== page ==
Cold weather and a scramble to secure natural gas supplies in Asia are impacting more than only power generators, as spot prices for trucked liquefied natural gas (LNG) in China skyrocketed last month, according to Wood Mackenzie.
The consultancy said spot prices in the LNG transport space nearly doubled in only three weeks in the Hebei, southern Jiangsu and southern Guangdong regions. According to delivered price indices, trucked LNG peaked at $28.00/MMBtu on Dec. 21 in the Hebei and Jiangsu regions. Prices then dropped sharply and increased with another cold snap in late December, Wood Mackenzie said.
China has worked to increase domestic natural gas production and implement more flexibility on the demand side following shortages in recent years, establishing seasonal pricing, winter gas contracts and interruptible demand, Wood Mackenzie added. The national oil companies also said heading into the winter that the country would be well stocked with natural gas supplies, but a perfect storm in Asia was building starting in late November, leaving the gas market stretched.
“The price spike came as a huge surprise to market participants,” said Wood Mackenzie research director Miaoru Huang. “Before winter started, consensus was that there would be a well supplied market with subdued trucked LNG prices, as was the case for most of 2020. As a result, trucked LNG supply had been tightened to make room for piped gas in the current winter season.”
Winter gas demand has increased due to a strong economic recovery following the outbreak of Covid-19 in China. Continuing coal-to-gas switching among residential users and extremely cold weather this winter, where temperatures have dropped to some of their lowest in decades, also have contributed to the rise. Finally, logistical issues contributed to the spike as roads were frozen and an import terminal in southern China was knocked offline until late December after a fire.
Wood Mackenzie said LNG makes up less than 20% of China’s gas demand each year. However, the firm said prices are highly sensitive to market balance, especially during the winter.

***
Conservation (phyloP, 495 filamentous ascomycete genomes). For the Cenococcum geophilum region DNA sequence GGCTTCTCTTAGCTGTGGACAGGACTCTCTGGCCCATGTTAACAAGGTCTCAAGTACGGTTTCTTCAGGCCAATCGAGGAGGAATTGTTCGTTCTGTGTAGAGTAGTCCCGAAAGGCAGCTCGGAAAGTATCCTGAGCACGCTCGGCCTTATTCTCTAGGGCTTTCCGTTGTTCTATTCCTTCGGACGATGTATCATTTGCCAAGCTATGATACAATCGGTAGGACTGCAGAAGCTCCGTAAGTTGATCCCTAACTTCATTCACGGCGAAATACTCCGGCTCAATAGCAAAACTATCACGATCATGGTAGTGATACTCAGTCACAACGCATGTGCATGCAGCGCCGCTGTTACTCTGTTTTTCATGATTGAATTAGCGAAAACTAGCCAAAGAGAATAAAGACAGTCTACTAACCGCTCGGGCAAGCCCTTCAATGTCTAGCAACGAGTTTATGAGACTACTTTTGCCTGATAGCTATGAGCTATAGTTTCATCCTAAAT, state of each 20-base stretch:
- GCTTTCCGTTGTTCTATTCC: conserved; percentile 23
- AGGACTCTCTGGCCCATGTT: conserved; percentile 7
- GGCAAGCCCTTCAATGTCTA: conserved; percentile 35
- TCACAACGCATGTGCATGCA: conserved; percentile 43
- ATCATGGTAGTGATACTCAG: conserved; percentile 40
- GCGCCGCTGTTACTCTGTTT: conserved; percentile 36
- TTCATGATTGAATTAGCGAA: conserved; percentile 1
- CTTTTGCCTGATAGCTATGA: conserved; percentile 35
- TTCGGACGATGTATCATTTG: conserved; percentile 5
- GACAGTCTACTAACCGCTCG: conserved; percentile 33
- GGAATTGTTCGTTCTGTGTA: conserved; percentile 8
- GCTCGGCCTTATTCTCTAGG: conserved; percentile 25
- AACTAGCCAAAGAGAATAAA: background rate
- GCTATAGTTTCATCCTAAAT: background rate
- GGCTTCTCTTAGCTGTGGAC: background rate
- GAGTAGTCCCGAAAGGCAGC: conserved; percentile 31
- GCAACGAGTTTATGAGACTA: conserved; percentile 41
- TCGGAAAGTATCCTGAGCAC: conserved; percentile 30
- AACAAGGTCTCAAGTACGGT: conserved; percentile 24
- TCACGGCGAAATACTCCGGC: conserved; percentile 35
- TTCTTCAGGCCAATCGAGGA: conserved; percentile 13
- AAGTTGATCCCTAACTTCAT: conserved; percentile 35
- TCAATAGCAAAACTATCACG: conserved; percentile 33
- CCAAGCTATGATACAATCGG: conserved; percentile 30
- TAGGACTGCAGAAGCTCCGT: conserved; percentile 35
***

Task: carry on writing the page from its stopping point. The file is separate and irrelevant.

Most LNG sales still are tied to oil-linked contracts throughout Asia, but shipping constraints, severe cold and recent LNG production outages across the world have left buyers scrambling for incremental supplies on short notice. The market has reached a historically tight point pushing LNG spot prices above $30, while the February Japan Korea Marker futures contract is near $20.
Huang said city gas distributors and small industrial and transport end-users were most affected by the trucked LNG price spike.
“Upstream suppliers’ top priority is to safeguard residential and space heating demand,” she said. “Non-prioritized users faced piped gas cuts at short notice. As demand was sluggish before winter, city gas distributors did not ask upstream suppliers for enough additional supply in winter piped gas contracts. As a result, some of them were caught by the sudden demand surge and had to resort to trucked LNG.”
Warmer weather and less snowfall is expected across North Asia in the second half of January, while importing LNG also is expected to be less challenging as shipping constraints ease, making it easier to get cargoes to buyers later in February and March.
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